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Recently, there has been much written about contemporary trends and topics that affect the way that facility managers update, remediate, and otherwise make compliant restrooms on college campuses. Upgrades to residence hall restrooms have typically been executed to accomplish one of two primary goals: a) to deliver a needed refresh of the existing restroom via the provision of new fixtures, new flooring, and tile — perhaps even an LED upgrade — to accomplish a “replace in kind” approach; or b) to become compliant with important code and regulatory changes — such as ADA requirements. (See, for example, Joan Stein’s “Changing Spaces” article in the May 2016 edition of Building Operating Management.) A third option that includes a transformational upgrade to residence hall restrooms when converting an older building to suite-style or apartment-style living — although pursued in some instances — is both intrusive (rendering the residence hall uninhabitable for an extended period) and, obviously, quite costly.
Similar to many facilities organizations throughout the American higher education landscape, Ithaca College is paying attention not only to the realities of aging residence hall buildings and ADA-required ameliorations, but also of the emerging requests from students for a new paradigm in restroom accommodations: a private and gender-inclusive environment.
Ithaca College is a private residential institution in upstate New York. Founded in 1892 as a music conservatory in downtown Ithaca, the physical campus was relocated a mile from town onto South Hill and was constructed primarily in the 1960s and ‘70s. As a factor of that particular era’s construction vintage, the majority of the residence hall restrooms are of the “community-style” variety: a row of sinks, a row of bathroom stalls, and a row of showers that are conducive to visits by multiple students simultaneously. You may have used this type of restroom as an undergraduate. Candidly, they worked for many students. They fulfilled their intended design function — but with some limitations. Unfortunately, they did not meet the needs of all users, and they are no longer working for today’s students.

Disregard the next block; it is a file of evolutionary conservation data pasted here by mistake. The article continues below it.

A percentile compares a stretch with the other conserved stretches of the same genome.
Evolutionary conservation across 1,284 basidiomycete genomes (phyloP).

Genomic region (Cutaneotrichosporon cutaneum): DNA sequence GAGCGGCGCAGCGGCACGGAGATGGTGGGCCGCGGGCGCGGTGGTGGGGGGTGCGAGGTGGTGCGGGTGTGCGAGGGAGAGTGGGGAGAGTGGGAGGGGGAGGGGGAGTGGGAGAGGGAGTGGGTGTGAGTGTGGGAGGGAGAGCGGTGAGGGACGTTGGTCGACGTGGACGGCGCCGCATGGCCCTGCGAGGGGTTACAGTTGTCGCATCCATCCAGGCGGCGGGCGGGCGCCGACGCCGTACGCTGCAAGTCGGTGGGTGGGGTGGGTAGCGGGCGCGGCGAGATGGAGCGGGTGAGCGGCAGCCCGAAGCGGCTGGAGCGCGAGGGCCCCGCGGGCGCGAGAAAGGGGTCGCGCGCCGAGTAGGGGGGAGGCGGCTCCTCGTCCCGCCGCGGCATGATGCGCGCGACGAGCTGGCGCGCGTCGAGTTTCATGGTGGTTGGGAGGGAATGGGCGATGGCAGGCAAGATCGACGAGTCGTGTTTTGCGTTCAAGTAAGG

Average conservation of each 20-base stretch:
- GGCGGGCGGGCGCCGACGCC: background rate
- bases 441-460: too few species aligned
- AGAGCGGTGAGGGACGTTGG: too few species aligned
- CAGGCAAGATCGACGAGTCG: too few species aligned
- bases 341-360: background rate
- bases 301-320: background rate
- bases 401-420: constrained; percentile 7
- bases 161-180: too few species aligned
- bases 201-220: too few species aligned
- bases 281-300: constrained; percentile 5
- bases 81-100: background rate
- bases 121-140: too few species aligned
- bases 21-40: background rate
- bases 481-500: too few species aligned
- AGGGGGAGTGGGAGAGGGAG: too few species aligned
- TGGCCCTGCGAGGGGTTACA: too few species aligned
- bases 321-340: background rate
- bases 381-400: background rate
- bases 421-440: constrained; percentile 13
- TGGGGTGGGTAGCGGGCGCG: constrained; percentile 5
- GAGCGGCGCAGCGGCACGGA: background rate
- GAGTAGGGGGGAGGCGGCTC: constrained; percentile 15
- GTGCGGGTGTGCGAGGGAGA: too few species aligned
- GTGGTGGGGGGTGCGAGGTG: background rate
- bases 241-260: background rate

Formal and informal surveys of today’s residential students (at Ithaca and elsewhere) point to a desire to have more privacy within the restroom environment. This aspiration has now been both exacerbated and accelerated by a growing number of self-identifying students who desire to not be confined to choosing between a traditional men’s vs. women’s restroom. Indeed, private, “all gender” restroom options are not just the flavor of the day; rather, they are becoming a federally mandated requirement.
The intent at Ithaca College, therefore, was to merge the three predominant factors of ADA compliance, student’s desire for privacy within the restroom, and the forthcoming required all-gender capable restroom environment as part of a long-term renovation plan to address aging, community-style restrooms. Admittedly, the ideal solution would have been to conduct massive renovations of the older residence halls to accomplish the highly-desired apartment- or suite-style living arrangements that most new residence hall construction provides; however, Ithaca was looking for a solution that was more budget-friendly and could also check off the proverbial — and critically important — compliance and privacy boxes.
Furthermore, the oldest residence halls house, primarily, first-year students and Ithaca College values the community-building byproduct that accompanies traditional floor plans requiring such students to leave the confines of their rooms to use restroom facilities.
Ithaca College’s dorms were mostly built in the 1960s and 1970s and the majority of the residence hall restrooms are community style.
Ithaca College’s master plan increases ADA-compliant restrooms, and gender designations have been eliminated. All restrooms are individual and private.
Residence Hall Restroom Renovations Eye ADA Compliance, Design Refresh